A Years’ Long Commitment To Fairness And Equity. Steve Williamson and Karen McClelland welcome Bob Oliphant back to the show. Oliphant is a former law school professor and dean who has been tracking geographic inequities in the availability of Yavapai College programs for more than a decade.
Despite the residents of Sedona and the Verde Valley paying for a substantial portion of the college’s revenue, the college governing board was preparing to sell the Sedona Center. “They were slowly closing it down,” says Oliphant. “They had gotten rid of the Zaki Gordon Film Institute that was nationally recognized – a terrific project – and had almost nothing left in the Sedona Center and so…people both in Sedona and throughout the Verde Valley rallied to prevent them from closing that facility. And have been fighting, more or less, to keep it open since 2015.”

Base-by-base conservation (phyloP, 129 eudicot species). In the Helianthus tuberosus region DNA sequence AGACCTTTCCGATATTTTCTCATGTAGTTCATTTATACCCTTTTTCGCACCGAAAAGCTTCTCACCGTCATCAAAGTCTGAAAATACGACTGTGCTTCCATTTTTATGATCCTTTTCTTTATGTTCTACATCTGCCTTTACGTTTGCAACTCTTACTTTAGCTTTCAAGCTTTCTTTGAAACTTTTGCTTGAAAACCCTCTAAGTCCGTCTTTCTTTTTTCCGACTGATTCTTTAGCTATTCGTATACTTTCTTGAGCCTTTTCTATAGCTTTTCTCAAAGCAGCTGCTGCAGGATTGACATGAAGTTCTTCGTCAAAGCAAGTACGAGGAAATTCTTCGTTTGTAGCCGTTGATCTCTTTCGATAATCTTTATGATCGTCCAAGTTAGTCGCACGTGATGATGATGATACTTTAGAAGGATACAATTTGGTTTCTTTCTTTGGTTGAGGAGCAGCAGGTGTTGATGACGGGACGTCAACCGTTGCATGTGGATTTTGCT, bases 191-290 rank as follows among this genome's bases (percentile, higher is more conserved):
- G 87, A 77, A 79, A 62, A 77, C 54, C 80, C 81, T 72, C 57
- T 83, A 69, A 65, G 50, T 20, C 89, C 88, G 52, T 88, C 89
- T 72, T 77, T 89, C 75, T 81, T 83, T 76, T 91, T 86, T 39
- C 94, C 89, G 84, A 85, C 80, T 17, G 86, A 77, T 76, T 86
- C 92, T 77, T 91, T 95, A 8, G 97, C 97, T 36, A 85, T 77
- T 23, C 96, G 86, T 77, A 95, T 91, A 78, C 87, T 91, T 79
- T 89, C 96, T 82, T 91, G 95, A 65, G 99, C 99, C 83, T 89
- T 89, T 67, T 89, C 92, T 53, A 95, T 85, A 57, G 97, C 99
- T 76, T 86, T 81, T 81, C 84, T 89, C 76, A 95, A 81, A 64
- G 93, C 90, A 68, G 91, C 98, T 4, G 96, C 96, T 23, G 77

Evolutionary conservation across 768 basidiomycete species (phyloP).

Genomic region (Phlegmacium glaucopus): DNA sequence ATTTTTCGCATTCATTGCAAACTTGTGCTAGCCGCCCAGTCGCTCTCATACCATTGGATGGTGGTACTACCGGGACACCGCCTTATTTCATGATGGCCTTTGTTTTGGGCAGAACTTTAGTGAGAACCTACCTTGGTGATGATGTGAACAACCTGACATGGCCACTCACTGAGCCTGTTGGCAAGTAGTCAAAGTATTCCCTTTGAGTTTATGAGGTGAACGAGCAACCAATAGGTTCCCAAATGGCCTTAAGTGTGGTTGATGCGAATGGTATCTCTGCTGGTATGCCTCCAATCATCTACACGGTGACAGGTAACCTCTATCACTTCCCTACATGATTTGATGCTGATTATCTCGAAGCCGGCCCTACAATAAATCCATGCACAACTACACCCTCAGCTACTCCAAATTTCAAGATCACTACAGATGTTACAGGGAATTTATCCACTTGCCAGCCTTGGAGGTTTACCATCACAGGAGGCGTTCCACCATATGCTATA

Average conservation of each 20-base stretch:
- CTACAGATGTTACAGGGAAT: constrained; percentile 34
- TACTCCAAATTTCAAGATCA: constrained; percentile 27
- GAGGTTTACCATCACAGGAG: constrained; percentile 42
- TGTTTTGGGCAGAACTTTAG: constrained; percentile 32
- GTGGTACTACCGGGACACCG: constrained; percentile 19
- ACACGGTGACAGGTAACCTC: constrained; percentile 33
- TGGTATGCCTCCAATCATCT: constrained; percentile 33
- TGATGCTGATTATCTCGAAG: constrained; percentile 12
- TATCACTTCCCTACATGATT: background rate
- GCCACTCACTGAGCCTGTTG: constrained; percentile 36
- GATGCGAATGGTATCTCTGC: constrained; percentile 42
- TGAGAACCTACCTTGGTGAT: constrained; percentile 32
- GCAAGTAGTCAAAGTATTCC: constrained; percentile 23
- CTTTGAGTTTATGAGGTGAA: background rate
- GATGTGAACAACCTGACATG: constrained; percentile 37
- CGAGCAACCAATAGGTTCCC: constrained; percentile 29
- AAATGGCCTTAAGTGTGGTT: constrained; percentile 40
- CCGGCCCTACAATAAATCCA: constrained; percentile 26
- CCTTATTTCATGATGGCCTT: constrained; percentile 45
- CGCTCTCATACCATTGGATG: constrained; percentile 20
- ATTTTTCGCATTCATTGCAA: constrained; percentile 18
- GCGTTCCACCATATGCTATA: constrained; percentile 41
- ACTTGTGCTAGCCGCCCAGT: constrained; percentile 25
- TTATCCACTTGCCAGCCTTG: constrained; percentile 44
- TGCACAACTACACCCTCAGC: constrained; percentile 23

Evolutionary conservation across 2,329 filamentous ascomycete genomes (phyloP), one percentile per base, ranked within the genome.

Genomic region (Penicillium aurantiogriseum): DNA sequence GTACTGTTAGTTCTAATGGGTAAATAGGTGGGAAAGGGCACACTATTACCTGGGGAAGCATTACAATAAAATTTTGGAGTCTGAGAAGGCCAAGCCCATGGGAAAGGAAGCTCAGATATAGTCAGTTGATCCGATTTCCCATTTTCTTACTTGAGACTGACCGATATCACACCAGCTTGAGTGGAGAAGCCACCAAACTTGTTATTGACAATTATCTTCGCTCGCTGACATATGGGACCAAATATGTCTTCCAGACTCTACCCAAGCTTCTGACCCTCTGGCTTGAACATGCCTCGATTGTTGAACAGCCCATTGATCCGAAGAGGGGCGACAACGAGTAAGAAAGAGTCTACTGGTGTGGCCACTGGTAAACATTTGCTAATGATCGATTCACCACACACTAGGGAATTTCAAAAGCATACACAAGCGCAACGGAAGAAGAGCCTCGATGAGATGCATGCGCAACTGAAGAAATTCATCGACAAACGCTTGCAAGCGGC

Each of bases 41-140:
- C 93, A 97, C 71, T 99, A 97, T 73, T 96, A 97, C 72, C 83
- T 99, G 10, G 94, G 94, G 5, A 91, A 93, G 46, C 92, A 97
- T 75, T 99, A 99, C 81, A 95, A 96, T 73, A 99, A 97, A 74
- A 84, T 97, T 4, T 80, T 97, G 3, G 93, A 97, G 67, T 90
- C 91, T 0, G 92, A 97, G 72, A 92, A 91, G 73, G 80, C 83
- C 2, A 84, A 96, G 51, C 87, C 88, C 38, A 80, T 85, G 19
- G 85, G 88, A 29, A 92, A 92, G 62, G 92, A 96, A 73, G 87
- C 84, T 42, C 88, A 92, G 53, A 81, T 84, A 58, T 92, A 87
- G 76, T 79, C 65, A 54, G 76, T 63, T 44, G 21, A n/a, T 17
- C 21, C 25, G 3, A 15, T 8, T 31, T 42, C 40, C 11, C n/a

“I was on the governing board at the time when they proposed their $103.5 million renovation program for the district and, when I looked into it, I was shocked. Less than five percent of the effort was going to come to the Verde Valley and Sedona,” according to Oliphant.
Not much has changed.
He explains, “Only 10 percent of the classes for credit are even available over here.” And, as for performing arts, sports, and career and technical education, the Verde Valley and Sedona are recipients of mere tokenism.
To address the inequities, Oliphant offers what he believes is the only real solution: “Over here, we need to own the college ourselves. It needs to be our college, our problem, our development, our theater.”